charmed with him, but was surprised to find how
ignorant he was of all economic questions. At
the same time, he was struck by his adroitness in
assimilating and reproducing arguments which he
did not understand. This was said when Mr.
Chamberlain still professed to be a Free Trader.
Farrer was much attached to his brother-in-law
Lord Iddesleigh. He had the highest opinion of
his ability, industry and good sense, as well as
of his many amiable qualities. But in one respect
he had some misgiving. He feared that when he
became the Leader in the House of Commons,
he would not have sufficient backbone for such a
position, which certainly proved to be the case.


MY son started in 1886 with his friend Mr.
Shoobridge to make a tour in India and
Java. They wished me to accompany them, but
I felt too old to undertake so long a journey, and
feared I should be a burden to them. They were
to be away seven months, which was a long
separation from my son, from whom I had never
been parted for more than a few weeks. Never-
theless, I was glad that they were going, as I
remembered with what pleasure in after life
I looked back to my own journey to India. I
decided, in order to distract myself in his absence,
to visit a number of countries which I regretted
never to have seen. In accordance with the rule
I have laid down I will not attempt to describe
the various places I went to. Such descriptions
should be made on the spot, and certainly not after
the lapse of many years. But it would be difficult
to make any other tour which would comprise
more exquisite scenery and more interesting towns.
The view which during my journey enchanted me
most was perhaps that from the plain which lies
above Patras, on the Gulf of Corinth.

My dear nieces, the two Miss Pitts, consented



to accompciny me during the first part of my
journey. We spent two months in Sicily, one
of them at Palermo and the other at different
places in the island. We saw all that is worth
seeing except the Temple of Segeste and the ruins
of Selinonte, which we could not well manage at
that time of the year. A friend of mine was
nearly drowned on his way to the Temple of
Pegeste. The ten days we passed at Taorminia
were very enjoyable. Thence we went to Naples,
where we divided our time between it and its
enchanting environs. We found that the following
incident had occurred at our hotel since we had
left it on our way out. The waiters had one day
all struck work, leaving the manager with his house
full of guests with nobody to wait upon them.
He said the guests very good-naturedly submitted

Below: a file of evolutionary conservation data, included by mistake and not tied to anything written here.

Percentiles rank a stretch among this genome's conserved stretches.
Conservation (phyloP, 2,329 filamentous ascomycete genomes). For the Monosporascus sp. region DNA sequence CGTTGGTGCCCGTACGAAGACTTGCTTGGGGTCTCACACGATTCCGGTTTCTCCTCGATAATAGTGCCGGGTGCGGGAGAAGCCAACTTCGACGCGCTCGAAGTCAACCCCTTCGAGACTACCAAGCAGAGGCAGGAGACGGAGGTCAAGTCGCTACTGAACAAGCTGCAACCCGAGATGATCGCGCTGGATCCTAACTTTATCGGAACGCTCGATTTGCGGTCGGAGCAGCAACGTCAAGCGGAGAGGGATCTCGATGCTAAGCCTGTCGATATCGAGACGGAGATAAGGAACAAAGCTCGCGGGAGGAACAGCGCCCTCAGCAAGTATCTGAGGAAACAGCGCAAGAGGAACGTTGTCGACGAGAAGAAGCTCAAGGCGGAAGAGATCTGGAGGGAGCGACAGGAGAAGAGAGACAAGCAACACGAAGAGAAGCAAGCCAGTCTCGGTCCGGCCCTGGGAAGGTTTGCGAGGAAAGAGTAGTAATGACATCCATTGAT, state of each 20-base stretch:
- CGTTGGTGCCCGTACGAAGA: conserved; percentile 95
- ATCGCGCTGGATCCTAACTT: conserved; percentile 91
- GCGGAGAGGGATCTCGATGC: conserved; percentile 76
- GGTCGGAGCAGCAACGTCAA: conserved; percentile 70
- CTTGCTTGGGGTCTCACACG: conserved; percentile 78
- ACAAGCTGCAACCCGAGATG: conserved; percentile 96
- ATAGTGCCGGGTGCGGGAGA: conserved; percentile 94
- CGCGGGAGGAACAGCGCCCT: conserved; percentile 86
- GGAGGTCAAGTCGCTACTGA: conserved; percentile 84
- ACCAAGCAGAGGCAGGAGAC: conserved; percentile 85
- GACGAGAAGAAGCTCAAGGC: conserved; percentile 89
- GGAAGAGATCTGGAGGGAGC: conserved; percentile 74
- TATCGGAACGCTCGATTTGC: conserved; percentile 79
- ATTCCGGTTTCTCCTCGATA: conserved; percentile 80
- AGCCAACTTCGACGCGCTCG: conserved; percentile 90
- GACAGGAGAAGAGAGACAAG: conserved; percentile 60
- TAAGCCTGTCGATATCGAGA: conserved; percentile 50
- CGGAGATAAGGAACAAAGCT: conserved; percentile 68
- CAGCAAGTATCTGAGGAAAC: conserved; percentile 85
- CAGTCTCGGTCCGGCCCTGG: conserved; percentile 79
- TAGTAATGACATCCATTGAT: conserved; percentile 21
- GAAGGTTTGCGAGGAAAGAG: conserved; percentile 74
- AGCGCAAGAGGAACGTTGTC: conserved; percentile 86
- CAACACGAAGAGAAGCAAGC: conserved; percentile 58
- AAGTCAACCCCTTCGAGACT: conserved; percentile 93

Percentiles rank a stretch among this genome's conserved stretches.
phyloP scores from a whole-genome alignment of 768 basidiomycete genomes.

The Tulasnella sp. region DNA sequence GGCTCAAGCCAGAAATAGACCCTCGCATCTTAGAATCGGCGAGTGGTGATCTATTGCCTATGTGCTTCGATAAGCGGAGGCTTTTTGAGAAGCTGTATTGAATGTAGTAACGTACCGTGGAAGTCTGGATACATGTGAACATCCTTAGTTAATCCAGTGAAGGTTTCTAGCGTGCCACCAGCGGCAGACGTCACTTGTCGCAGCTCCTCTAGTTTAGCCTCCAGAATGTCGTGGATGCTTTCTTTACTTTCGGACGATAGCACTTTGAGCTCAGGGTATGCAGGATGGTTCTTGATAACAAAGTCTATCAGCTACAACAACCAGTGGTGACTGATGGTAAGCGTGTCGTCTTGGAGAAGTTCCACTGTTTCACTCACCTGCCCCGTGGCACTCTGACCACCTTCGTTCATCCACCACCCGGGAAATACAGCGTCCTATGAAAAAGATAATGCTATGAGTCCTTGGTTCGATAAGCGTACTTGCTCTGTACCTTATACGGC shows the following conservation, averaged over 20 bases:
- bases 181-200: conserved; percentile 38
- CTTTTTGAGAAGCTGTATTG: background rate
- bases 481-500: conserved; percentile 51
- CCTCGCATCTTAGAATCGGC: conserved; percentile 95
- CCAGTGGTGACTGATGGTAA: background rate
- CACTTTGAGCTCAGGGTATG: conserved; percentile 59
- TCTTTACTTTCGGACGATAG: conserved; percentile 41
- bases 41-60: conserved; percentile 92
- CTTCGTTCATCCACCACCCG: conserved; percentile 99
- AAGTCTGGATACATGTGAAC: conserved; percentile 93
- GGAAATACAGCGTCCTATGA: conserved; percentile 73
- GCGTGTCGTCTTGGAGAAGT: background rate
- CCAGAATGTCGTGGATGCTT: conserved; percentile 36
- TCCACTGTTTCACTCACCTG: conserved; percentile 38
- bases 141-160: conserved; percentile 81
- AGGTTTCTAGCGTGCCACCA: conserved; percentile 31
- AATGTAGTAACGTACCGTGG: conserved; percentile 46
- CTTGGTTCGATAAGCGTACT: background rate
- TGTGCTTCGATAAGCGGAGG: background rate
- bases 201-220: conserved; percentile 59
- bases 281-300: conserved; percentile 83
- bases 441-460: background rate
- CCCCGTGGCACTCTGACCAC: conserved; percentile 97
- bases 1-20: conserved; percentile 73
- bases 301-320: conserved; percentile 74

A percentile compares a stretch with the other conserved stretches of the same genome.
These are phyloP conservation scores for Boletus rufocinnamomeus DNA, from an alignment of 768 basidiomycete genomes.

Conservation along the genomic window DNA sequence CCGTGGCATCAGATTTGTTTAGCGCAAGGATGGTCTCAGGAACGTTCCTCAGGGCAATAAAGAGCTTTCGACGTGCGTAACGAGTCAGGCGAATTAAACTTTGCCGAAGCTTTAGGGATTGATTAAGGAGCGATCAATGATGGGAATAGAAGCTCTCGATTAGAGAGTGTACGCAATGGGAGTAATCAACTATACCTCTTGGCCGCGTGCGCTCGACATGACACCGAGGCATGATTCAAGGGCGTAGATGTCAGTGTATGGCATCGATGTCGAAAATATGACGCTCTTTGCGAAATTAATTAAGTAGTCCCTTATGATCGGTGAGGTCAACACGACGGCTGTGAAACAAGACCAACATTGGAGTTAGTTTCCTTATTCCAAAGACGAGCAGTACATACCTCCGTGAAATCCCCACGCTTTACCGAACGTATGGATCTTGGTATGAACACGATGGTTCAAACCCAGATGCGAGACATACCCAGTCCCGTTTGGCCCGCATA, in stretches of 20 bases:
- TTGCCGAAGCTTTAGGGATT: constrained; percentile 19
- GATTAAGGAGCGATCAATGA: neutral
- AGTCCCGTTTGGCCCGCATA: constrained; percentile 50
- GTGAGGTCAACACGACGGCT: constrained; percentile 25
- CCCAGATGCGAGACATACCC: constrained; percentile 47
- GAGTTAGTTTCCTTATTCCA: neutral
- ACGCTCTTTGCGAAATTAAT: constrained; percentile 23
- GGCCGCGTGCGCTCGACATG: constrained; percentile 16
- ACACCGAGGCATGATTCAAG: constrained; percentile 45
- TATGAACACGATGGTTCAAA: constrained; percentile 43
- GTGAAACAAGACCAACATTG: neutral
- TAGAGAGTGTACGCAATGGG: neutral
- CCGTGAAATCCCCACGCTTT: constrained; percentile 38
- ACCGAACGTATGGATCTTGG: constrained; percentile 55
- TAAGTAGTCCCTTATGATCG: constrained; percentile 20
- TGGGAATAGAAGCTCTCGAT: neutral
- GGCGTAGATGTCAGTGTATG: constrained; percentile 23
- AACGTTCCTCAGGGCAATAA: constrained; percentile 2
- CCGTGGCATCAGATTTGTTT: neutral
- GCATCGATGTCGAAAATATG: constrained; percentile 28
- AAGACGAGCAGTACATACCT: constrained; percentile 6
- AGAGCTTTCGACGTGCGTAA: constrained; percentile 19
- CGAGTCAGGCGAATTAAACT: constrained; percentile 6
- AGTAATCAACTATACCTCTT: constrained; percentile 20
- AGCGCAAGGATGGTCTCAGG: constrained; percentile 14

to great inconvenience, and he did his best, with
the help of some friends, to cope with the difficulty.
However, this state of things could not last ; and
being a man of resource, he saw his way to meet
it. He read in the newspapers an account of
the dreadful earthquake which had desolated the
Riviera and destroyed many hotels there, and at once
telegraphed to Mentone to desire that a number
of the waiters who had lost their employment
should be sent off to Naples by the next steamer.
They arrived the next morning to take the place
of those who had struck. The new-comers were
all Germans, and the manager declared he would
never again employ Italians. The latter were not


to be relied upon, and some of them had more
than once threatened to stab him. This is a
terrible blot on the Italian character. The Arm-
strong Company, of which I am a director, had
great difficulty when they first established their
works at Pozzuoli in dealing with their Italian
workmen. The first manager, a Swiss, told me
that among the workmen assassinations were fre-
quent. I was glad to find subsequently that these
were not assassinations, but cases of stabbing, which
did not prove fatal, though this was bad enough.
By degrees a superior class of men have been
obtained, who, being well paid, and therefore con-
tented, give no trouble, their efficiency being so
great that eight hundred men now do as much
work as twelve hundred did formerly.

My nieces, to my great regret, took leave of me
about the middle of April 1887. I was then most
hospitably received by the late Mr. George Rendel
(brother of Lord Rendel) and his amiable wife
at their enchanting Villa Marival, near Naples.
This was formerly known by the name of Villa
Strachan, having belonged to Lady Strachan, the
widow of Sir Richard. She became the chere
mnie of Lord Hertford, Croker's friend, whom
Thackeray satirised in Vanity Fair. The following
squib, upon the disastrous Walcheren expedition,
has immortalised Sir Richard :

The Earl of Chatham, with his sword drawn,
Stood waiting for Sir Richard Strachan ;
Sir Richard, longing to be at 'em,

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Online LibraryEdward Frederick Leveson-GowerBygone years; → online text (page 19 of 21)